Picture this. You are the owner of an up-and-coming marketing agency. You recently wrapped up a design and identity project for one of the city’s fastest growing tech start-ups, DigiBerry. The company makes digital pastries that people can share across social networks as part of messages or shared content (don’t ask me why it’s cool, it just is!). As part of the project, you created a series of icons, fanciful pastry designs, a website, print collateral, and a series of short animated videos that users of DigiBerry’s app can send to acquaintances within their social network. DigiBerry LOVED it. The local design scene LOVED it. In fact, they asked you if they could feature the design in next month’s Marketing Greatness magazine. Flattered, you accept the invitation and submit copies of the logos you created for DigiBerry and images from some of the designs. Feeling like you’re on cloud 9, you decide to feature DigiBerry on your website and in a “featured work” brochure that you are preparing for the annual national marketing conference in New York.
All is going great. Then on the eve of the big story release in Marketing Greatness and your appearance at the conference, you get that dreaded white legal-sized envelope that most business owners have nightmares about: the cease and desist letter from the law firm of Ware Biggar Zhan Yu. Client has hired the firm and is accusing you of trademark infringement, unfair competition, and copyright infringement. They demand that you remove all logos from your website and destroy any materials that include client’s logos, name, or the designs you prepared for them. Having already prepared the materials, what are you to do?
It seems like I have been getting a lot of questions (or hypotheticals) lately that involve pointing the finger at someone else. When I point the finger, I don’t mean in a whistleblower type of way but as in the type of finger-pointing that goes on when we are teenagers: “Johnny was out with his girlfriend until midnight. If he can do it, why can’t I?!”. These types of questions don’t begin with the premise that what you are doing may not be right and they are usually designed to uncover the mystery of another person’s tactics. You know the response that I got when I asked this question? “Son, you aren’t them. If they were our son, they aren’t living by our rules.”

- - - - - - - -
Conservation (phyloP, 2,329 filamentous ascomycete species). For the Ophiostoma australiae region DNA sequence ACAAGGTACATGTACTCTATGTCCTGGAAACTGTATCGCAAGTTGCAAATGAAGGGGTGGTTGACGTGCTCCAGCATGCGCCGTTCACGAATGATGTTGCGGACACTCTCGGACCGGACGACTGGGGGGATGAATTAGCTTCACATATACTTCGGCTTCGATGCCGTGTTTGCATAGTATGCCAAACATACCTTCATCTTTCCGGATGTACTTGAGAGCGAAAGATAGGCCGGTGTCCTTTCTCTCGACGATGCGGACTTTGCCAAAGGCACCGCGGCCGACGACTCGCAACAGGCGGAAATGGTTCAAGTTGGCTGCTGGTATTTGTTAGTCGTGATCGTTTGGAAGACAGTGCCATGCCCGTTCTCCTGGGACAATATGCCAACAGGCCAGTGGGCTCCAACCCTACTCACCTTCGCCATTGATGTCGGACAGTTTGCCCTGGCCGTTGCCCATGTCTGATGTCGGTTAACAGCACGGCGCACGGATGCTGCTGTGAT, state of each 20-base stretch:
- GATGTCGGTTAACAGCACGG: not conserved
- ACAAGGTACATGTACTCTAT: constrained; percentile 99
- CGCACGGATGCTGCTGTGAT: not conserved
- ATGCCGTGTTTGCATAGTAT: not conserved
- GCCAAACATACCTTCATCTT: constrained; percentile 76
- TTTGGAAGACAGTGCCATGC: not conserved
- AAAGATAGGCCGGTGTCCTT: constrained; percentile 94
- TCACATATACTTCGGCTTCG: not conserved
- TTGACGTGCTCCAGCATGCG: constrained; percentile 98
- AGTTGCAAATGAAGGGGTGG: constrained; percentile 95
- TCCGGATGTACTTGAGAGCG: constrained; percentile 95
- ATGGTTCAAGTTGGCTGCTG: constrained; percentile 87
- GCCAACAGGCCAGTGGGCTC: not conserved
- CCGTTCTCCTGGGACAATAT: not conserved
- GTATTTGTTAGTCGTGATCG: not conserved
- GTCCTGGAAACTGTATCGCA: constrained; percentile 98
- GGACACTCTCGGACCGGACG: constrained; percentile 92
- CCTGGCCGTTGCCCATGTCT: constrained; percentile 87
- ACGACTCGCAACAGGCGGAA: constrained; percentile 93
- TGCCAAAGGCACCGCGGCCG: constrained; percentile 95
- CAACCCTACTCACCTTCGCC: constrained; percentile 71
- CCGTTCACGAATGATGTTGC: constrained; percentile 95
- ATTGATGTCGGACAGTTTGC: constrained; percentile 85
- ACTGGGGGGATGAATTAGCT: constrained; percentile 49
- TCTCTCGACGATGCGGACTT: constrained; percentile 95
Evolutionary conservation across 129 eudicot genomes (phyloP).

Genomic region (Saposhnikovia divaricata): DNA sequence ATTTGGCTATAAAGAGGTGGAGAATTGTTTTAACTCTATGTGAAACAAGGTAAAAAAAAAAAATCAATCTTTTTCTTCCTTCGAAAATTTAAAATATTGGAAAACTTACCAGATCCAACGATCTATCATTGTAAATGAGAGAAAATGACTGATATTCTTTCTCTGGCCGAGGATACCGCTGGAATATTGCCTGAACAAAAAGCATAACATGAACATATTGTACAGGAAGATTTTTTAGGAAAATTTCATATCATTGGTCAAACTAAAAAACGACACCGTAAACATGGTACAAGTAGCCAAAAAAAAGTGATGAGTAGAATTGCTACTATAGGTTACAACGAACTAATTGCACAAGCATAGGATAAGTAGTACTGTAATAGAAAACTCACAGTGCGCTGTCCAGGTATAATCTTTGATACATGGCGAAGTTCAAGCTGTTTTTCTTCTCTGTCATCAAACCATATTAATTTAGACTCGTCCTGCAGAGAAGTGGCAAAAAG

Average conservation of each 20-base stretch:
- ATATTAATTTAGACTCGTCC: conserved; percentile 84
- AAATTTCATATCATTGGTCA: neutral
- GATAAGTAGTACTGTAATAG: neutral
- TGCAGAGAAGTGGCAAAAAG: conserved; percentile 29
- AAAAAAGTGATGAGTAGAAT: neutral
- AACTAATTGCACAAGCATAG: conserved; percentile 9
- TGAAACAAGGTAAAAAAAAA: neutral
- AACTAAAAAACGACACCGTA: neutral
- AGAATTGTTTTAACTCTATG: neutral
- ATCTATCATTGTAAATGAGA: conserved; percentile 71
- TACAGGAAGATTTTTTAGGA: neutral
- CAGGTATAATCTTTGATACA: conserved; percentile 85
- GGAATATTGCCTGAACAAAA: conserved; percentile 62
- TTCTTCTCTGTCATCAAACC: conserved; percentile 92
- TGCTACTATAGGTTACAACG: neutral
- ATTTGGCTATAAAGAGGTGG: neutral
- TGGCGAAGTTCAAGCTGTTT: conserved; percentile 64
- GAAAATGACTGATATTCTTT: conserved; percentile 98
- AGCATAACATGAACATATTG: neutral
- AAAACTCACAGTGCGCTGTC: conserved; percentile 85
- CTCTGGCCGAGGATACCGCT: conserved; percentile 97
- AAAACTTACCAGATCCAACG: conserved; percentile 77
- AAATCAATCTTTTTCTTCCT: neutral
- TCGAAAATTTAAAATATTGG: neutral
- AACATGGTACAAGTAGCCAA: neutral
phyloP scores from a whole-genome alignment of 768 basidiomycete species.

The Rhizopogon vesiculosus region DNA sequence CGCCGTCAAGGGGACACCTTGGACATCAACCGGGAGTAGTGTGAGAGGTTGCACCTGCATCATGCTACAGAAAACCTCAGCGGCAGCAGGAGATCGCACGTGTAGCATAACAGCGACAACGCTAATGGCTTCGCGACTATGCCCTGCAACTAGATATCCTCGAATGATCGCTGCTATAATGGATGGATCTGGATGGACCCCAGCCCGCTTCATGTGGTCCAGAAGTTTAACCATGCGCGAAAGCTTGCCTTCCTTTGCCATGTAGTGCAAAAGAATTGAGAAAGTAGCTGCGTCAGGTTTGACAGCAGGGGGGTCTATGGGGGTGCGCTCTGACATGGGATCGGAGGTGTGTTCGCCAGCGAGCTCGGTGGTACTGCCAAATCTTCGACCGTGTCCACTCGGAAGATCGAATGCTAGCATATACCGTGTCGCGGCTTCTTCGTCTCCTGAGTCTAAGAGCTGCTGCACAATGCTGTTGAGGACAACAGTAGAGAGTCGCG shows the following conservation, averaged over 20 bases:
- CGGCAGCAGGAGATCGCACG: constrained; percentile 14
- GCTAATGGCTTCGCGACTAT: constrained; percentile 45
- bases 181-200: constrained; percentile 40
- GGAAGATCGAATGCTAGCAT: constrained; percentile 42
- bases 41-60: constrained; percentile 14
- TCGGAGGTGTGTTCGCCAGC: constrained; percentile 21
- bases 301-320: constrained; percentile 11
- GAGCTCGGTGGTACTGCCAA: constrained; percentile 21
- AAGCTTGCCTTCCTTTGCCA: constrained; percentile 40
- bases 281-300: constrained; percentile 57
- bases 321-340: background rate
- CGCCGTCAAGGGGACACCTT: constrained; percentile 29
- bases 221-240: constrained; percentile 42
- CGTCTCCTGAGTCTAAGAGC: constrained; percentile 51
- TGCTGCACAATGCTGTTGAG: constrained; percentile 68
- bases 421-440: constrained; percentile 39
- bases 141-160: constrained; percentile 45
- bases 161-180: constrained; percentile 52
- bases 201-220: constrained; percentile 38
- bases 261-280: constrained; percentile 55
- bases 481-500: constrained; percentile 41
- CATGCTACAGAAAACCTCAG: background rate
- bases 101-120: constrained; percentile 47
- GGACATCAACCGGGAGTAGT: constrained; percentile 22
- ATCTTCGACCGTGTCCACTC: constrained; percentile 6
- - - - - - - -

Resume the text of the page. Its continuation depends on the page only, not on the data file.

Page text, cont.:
What is remarkable is this same type defense often arises when people talk about trademarks. The defense is usually brought up by a would-be infringer as a way to distract from the real issue (which is that they are infringing in the first place). The line usually goes something like this:
I see so many other people misusing a trademark in the media and they aren’t called-out by ABC company. If they are getting away with it, I should be able to get away with it, too.
This defense is about as effective as explaining away highway speeding by pointing at other people passing you by at 85 while a cop is writing you a ticket for going 75. The fact is some trademark owners have a lot of ground to cover.
Do you see what I did there?
Trademarks on government insignia. The third and final installment where we discuss the all-important topic of whether government bodies can prevent citizens from using official government insignia on t-shirts and other novelty items. In the last post I left off with the question of whether the government should be allowed to prevent the use of official insignia by a person in the form of a parody. After all, if the government has an interest in preventing the general public from becoming confused as to the affiliation between a parodist and the government agency that this person is parodying, shouldn’t the government be allowed to bring down the hammer?
Deeper questions on the extent of overlap between use of government symbols vs. use of commercial symbols are more easily answered by remembering that the dominant goal of trademark law is preventing consumer confusion as to source. In the private sector, if confusion about a trademark is likely to result in harm to the consumer from a counterfeit product, stopping others from using the trademark is hugely important. But in the private sector, a trademark owner does not have the unmitigated right to prevent all uses of their trademarks by others, particularly where no confusion is likely and there are greater interests at stake. These greater interests often originate in the interest of competition. Another greater interest is also found in freedom of expression. Trademark law knows these greater interests collectively as the “fair use” defense.